“I don’t deserve this,” said Ralph Thomas, who has lived in his three-bedroom ranch house in the 600 block of Chamberlain Lane in Salem for nearly 40 years.
To read the rest of the story by Roanoke Times reporter Duncan Adams from Sunday’s paper, click here.
Roanoke College held their Relay for Life Friday, April 20. Each year, the money that the Roanoke College relay raises goes toward the City of Salem’s per capita total – together with the city’s June event they raised over $200,000 last year. Salem was first place regionally, third place nationally in the 25,000 and under population bracket for money raised per capita for the National Cancer Society.
Spokeswoman Teresa Gereaux shares these photos.
Roanoke College’s Center for Religion and Society will be renamed the Robert D. Benne Center for Religion and Society in honor of the leading theologian, scholar and professor who directed the center since its founding in 1982. Benne, a prominent figure in Lutheran ethics and social thought, has authored over 200 articles and ten books, most dealing with Christianity and society. At Roanoke, Benne was the Jordan-Trexler Professor of Religion and chairman of the department of religion and philosophy for 18 years.
Dr. James Peterson, the Charles and Helen Schumann Professor of Christian Ethics, is the new director of the Robert D. Benne Center for Religion and Society. Peterson joined Roanoke College in 2011.
The Benne Center for Religion and Society sponsors speakers and programs to bring Christian religious and moral perspectives to contemporary challenges. It carries out the conviction that the most important human decisions, both public and private, benefit from informative dialogue across the disciplines.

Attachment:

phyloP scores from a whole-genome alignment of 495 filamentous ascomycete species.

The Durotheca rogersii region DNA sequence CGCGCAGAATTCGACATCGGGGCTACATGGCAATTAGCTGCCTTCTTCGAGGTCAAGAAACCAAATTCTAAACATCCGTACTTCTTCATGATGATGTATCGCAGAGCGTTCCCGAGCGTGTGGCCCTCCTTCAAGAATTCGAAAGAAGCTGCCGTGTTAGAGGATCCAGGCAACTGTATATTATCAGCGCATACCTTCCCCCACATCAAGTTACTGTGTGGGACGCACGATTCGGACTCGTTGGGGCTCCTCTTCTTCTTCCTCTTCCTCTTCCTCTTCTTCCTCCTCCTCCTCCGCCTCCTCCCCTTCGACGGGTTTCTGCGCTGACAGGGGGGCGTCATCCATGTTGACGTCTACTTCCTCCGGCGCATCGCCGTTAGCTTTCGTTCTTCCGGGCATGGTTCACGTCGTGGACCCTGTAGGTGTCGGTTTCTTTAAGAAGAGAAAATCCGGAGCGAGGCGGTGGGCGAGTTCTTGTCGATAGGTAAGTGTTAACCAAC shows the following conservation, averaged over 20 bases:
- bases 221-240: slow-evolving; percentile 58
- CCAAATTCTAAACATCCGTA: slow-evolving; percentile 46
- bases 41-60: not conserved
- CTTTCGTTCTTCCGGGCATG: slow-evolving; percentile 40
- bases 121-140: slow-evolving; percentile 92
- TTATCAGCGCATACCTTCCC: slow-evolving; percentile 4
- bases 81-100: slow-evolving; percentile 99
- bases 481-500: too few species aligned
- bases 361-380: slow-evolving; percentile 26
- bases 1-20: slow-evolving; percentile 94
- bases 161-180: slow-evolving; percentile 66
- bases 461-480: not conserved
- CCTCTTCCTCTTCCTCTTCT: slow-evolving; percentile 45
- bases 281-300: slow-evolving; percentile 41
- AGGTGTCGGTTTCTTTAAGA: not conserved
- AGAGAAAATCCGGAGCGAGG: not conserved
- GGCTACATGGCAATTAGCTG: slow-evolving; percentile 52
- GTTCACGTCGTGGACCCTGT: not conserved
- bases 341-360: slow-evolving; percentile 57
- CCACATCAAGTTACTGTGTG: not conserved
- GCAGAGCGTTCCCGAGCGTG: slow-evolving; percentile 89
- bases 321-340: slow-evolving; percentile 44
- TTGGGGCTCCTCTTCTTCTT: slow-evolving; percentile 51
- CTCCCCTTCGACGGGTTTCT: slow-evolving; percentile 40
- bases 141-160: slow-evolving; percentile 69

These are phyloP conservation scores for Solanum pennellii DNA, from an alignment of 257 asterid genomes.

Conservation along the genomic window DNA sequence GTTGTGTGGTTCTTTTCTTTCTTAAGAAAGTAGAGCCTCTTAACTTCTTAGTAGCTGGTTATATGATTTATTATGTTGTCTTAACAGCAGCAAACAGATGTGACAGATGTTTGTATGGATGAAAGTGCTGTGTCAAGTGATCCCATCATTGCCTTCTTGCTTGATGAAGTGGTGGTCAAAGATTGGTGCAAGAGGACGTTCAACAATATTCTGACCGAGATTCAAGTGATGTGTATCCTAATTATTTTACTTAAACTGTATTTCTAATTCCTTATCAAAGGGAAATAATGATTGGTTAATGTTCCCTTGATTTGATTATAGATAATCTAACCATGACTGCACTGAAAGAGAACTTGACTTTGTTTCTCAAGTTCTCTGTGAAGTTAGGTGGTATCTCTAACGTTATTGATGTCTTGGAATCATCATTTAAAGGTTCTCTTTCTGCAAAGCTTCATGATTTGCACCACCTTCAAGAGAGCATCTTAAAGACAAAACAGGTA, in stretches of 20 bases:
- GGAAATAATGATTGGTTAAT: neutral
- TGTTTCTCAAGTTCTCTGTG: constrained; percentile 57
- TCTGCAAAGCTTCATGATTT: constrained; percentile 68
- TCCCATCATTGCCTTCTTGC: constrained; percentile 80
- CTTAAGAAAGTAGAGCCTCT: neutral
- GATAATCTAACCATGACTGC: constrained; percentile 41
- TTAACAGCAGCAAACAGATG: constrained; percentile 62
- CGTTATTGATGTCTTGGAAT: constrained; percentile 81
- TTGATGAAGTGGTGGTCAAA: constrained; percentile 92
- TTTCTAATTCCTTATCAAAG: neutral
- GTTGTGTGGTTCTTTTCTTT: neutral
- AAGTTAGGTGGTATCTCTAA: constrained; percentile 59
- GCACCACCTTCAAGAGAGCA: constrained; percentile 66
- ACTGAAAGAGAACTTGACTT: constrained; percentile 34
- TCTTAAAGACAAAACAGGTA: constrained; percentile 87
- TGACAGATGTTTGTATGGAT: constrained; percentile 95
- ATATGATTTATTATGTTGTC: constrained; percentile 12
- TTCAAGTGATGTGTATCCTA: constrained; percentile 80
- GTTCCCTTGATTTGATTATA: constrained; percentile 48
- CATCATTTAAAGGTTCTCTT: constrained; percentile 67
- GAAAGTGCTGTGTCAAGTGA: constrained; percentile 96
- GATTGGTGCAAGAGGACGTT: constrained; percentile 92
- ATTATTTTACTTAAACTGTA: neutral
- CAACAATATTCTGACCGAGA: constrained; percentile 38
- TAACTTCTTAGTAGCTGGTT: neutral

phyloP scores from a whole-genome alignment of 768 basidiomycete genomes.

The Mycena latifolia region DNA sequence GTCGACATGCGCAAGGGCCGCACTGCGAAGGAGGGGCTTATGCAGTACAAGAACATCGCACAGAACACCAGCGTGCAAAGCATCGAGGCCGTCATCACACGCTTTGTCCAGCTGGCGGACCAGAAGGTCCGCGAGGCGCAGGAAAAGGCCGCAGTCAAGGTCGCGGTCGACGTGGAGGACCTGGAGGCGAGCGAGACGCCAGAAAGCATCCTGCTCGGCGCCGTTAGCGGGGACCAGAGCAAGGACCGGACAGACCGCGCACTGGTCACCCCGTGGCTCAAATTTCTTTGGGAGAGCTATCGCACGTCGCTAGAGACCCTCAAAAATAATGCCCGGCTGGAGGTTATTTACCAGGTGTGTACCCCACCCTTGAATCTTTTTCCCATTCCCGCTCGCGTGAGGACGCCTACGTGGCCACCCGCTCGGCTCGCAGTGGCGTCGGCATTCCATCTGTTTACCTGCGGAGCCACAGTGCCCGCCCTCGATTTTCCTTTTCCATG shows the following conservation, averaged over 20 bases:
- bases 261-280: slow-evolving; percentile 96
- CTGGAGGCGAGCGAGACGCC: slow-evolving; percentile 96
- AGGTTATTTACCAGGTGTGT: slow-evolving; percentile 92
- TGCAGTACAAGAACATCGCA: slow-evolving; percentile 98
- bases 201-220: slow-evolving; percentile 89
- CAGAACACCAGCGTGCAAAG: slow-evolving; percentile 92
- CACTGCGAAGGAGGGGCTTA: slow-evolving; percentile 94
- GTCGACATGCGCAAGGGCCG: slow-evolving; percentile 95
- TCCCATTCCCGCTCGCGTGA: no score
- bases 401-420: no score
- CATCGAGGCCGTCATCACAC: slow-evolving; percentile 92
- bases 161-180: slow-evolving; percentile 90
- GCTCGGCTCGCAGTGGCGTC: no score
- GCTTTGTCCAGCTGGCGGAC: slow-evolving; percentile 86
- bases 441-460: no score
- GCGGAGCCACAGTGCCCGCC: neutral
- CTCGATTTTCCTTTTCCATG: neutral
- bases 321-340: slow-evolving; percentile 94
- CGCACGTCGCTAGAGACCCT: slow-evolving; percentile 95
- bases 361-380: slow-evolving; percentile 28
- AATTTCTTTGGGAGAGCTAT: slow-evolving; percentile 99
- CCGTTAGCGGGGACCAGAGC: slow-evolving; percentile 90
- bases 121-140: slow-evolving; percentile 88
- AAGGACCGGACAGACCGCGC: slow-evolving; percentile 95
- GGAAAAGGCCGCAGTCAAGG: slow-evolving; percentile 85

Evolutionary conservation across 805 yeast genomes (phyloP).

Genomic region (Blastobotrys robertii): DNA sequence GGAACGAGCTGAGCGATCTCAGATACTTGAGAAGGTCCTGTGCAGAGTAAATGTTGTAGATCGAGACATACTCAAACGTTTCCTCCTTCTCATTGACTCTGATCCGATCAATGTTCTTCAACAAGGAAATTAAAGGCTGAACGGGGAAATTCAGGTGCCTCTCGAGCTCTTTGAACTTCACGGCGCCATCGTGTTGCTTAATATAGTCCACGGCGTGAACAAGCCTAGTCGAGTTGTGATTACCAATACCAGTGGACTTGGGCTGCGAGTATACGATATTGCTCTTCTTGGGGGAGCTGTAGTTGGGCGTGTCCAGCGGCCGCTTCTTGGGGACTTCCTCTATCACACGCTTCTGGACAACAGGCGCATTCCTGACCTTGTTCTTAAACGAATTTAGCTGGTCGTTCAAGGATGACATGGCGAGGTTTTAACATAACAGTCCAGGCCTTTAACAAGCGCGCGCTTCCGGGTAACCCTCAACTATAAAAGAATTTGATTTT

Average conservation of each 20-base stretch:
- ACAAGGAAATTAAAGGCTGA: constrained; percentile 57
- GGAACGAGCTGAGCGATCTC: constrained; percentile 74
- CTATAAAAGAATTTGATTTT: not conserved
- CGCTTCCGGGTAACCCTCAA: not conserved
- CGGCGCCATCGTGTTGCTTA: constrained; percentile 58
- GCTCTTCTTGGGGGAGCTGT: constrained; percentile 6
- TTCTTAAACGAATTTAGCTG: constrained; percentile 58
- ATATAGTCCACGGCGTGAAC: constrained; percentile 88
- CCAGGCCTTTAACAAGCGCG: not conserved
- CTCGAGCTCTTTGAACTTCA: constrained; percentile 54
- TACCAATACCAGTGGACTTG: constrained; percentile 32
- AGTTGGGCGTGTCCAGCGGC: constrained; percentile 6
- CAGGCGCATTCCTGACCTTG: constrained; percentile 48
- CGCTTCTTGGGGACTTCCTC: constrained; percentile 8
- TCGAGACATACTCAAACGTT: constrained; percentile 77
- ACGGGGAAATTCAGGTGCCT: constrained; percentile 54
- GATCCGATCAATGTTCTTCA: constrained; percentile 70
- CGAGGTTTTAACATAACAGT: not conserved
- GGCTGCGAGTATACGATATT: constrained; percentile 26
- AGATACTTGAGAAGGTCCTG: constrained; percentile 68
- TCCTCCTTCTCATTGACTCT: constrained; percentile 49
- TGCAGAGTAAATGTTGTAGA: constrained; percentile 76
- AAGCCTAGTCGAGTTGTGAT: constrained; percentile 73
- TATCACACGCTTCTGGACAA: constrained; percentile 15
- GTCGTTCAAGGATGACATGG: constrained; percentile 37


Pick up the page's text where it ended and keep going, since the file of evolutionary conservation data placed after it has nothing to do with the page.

Peterson is an ordained minister who has been a research fellow in molecular and clinical genetics. His most recent book, Changing Human Nature (Eerdmans 2010), examines the ethics of genetic intervention. Peterson has lectured at universities including the University of British Columbia, Harvard and Oxford. Peterson is also the President of the Canadian Scientific and Christian Affiliation and the editor of Perspectives on Science and Christian Faith – the 60 year academic journal of the American Scientific Affiliation.
Benne has taught, written, and lectured widely in the area of religion and society. His books include: Wandering in the Wilderness – Christians and the New Culture (1971); Defining America – A Christian Critique of the American Dream (1974); The Ethic of Democratic Capitalism – A Moral Reassessment (1982); Ordinary Saints – An Introduction to the Christian Life (1988 and revised second edition in 2003); The Paradoxical Vision – A Public Theology for the Twenty-first Century (1995); Seeing is Believing – Visions of Life Through Film (1998); Why Bother? A Whole Vision for a Whole People (1999); Quality with Soul – How Six Premier Colleges and Universities Keep the Faith with Their Religious Traditions (2001), and Reasonable Ethics – A Christian Approach to Society, Economics, and Politics (2005), and Good and Bad Ways to Think about Religion and Politics (2010), which was reviewed in the spring of 2011 by The Weekly Standard.
In January of 2009 a Festschrift (celebratory volume) in honor of Benne’s 70th birthday was published by Eerdmans. Entitled A Report from the Front Lines-Conversations on Public Theology, it was edited by Michael Shahan. It includes contributions by thirteen distinguished scholars who cover the themes that have interested Benne for many years.
Submitted by Roanoke College